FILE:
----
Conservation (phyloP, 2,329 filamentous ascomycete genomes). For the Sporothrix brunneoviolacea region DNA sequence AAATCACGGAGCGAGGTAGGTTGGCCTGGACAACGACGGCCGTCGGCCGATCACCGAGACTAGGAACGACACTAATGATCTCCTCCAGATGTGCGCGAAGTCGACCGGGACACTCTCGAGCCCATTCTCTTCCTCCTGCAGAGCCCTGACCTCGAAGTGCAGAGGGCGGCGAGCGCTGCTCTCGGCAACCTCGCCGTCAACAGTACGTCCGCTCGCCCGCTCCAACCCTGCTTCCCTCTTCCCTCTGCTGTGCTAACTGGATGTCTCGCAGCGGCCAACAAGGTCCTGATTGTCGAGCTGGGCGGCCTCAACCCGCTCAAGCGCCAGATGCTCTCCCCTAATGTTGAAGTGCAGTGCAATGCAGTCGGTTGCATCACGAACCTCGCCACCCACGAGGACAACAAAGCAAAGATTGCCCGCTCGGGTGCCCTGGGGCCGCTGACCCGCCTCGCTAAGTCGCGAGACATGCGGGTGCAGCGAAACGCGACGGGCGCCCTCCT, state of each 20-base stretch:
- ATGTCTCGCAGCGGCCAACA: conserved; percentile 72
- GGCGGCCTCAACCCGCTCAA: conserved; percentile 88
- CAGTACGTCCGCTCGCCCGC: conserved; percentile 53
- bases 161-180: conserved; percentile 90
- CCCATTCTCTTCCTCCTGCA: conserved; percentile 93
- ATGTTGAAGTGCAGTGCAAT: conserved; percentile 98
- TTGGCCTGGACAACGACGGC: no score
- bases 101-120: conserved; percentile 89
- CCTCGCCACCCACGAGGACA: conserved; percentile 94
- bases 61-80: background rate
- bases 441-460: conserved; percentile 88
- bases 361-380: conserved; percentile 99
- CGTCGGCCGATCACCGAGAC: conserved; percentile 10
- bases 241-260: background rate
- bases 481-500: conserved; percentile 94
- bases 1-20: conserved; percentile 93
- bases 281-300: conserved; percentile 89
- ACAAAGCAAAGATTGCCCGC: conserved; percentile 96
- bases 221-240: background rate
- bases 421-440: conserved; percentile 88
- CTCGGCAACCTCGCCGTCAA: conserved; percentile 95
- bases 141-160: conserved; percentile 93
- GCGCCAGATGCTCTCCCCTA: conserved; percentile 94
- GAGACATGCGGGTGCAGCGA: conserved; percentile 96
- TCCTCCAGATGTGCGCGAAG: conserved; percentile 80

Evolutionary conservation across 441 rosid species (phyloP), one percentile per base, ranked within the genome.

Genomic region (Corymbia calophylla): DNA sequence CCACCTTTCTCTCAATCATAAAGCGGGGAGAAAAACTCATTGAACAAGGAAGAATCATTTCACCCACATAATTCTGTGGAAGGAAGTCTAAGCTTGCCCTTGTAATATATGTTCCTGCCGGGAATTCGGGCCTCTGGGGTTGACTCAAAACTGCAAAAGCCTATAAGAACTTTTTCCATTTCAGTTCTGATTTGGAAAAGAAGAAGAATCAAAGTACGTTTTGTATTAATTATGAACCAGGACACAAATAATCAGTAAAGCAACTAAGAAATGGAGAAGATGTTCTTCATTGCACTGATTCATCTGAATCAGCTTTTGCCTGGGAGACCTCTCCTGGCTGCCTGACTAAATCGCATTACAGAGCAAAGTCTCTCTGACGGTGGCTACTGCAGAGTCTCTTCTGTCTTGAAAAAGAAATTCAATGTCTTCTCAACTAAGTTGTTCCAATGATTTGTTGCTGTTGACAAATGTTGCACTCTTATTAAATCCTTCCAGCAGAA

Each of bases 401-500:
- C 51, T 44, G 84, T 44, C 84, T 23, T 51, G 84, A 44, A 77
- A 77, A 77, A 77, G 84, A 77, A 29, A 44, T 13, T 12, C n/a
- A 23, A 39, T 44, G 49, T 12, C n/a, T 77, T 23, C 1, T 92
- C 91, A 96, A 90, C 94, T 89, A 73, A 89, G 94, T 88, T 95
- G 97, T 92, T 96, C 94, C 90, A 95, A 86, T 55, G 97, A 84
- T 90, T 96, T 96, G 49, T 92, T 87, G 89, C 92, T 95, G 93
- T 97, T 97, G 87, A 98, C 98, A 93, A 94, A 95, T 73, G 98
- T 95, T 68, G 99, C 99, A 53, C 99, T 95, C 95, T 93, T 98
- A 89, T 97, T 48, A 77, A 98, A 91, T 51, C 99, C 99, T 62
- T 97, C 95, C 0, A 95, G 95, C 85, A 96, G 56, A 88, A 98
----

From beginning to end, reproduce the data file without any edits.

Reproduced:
Conservation (phyloP, 2,329 filamentous ascomycete genomes). For the Sporothrix brunneoviolacea region DNA sequence AAATCACGGAGCGAGGTAGGTTGGCCTGGACAACGACGGCCGTCGGCCGATCACCGAGACTAGGAACGACACTAATGATCTCCTCCAGATGTGCGCGAAGTCGACCGGGACACTCTCGAGCCCATTCTCTTCCTCCTGCAGAGCCCTGACCTCGAAGTGCAGAGGGCGGCGAGCGCTGCTCTCGGCAACCTCGCCGTCAACAGTACGTCCGCTCGCCCGCTCCAACCCTGCTTCCCTCTTCCCTCTGCTGTGCTAACTGGATGTCTCGCAGCGGCCAACAAGGTCCTGATTGTCGAGCTGGGCGGCCTCAACCCGCTCAAGCGCCAGATGCTCTCCCCTAATGTTGAAGTGCAGTGCAATGCAGTCGGTTGCATCACGAACCTCGCCACCCACGAGGACAACAAAGCAAAGATTGCCCGCTCGGGTGCCCTGGGGCCGCTGACCCGCCTCGCTAAGTCGCGAGACATGCGGGTGCAGCGAAACGCGACGGGCGCCCTCCT, state of each 20-base stretch:
- ATGTCTCGCAGCGGCCAACA: conserved; percentile 72
- GGCGGCCTCAACCCGCTCAA: conserved; percentile 88
- CAGTACGTCCGCTCGCCCGC: conserved; percentile 53
- bases 161-180: conserved; percentile 90
- CCCATTCTCTTCCTCCTGCA: conserved; percentile 93
- ATGTTGAAGTGCAGTGCAAT: conserved; percentile 98
- TTGGCCTGGACAACGACGGC: no score
- bases 101-120: conserved; percentile 89
- CCTCGCCACCCACGAGGACA: conserved; percentile 94
- bases 61-80: background rate
- bases 441-460: conserved; percentile 88
- bases 361-380: conserved; percentile 99
- CGTCGGCCGATCACCGAGAC: conserved; percentile 10
- bases 241-260: background rate
- bases 481-500: conserved; percentile 94
- bases 1-20: conserved; percentile 93
- bases 281-300: conserved; percentile 89
- ACAAAGCAAAGATTGCCCGC: conserved; percentile 96
- bases 221-240: background rate
- bases 421-440: conserved; percentile 88
- CTCGGCAACCTCGCCGTCAA: conserved; percentile 95
- bases 141-160: conserved; percentile 93
- GCGCCAGATGCTCTCCCCTA: conserved; percentile 94
- GAGACATGCGGGTGCAGCGA: conserved; percentile 96
- TCCTCCAGATGTGCGCGAAG: conserved; percentile 80

Evolutionary conservation across 441 rosid species (phyloP), one percentile per base, ranked within the genome.

Genomic region (Corymbia calophylla): DNA sequence CCACCTTTCTCTCAATCATAAAGCGGGGAGAAAAACTCATTGAACAAGGAAGAATCATTTCACCCACATAATTCTGTGGAAGGAAGTCTAAGCTTGCCCTTGTAATATATGTTCCTGCCGGGAATTCGGGCCTCTGGGGTTGACTCAAAACTGCAAAAGCCTATAAGAACTTTTTCCATTTCAGTTCTGATTTGGAAAAGAAGAAGAATCAAAGTACGTTTTGTATTAATTATGAACCAGGACACAAATAATCAGTAAAGCAACTAAGAAATGGAGAAGATGTTCTTCATTGCACTGATTCATCTGAATCAGCTTTTGCCTGGGAGACCTCTCCTGGCTGCCTGACTAAATCGCATTACAGAGCAAAGTCTCTCTGACGGTGGCTACTGCAGAGTCTCTTCTGTCTTGAAAAAGAAATTCAATGTCTTCTCAACTAAGTTGTTCCAATGATTTGTTGCTGTTGACAAATGTTGCACTCTTATTAAATCCTTCCAGCAGAA

Each of bases 401-500:
- C 51, T 44, G 84, T 44, C 84, T 23, T 51, G 84, A 44, A 77
- A 77, A 77, A 77, G 84, A 77, A 29, A 44, T 13, T 12, C n/a
- A 23, A 39, T 44, G 49, T 12, C n/a, T 77, T 23, C 1, T 92
- C 91, A 96, A 90, C 94, T 89, A 73, A 89, G 94, T 88, T 95
- G 97, T 92, T 96, C 94, C 90, A 95, A 86, T 55, G 97, A 84
- T 90, T 96, T 96, G 49, T 92, T 87, G 89, C 92, T 95, G 93
- T 97, T 97, G 87, A 98, C 98, A 93, A 94, A 95, T 73, G 98
- T 95, T 68, G 99, C 99, A 53, C 99, T 95, C 95, T 93, T 98
- A 89, T 97, T 48, A 77, A 98, A 91, T 51, C 99, C 99, T 62
- T 97, C 95, C 0, A 95, G 95, C 85, A 96, G 56, A 88, A 98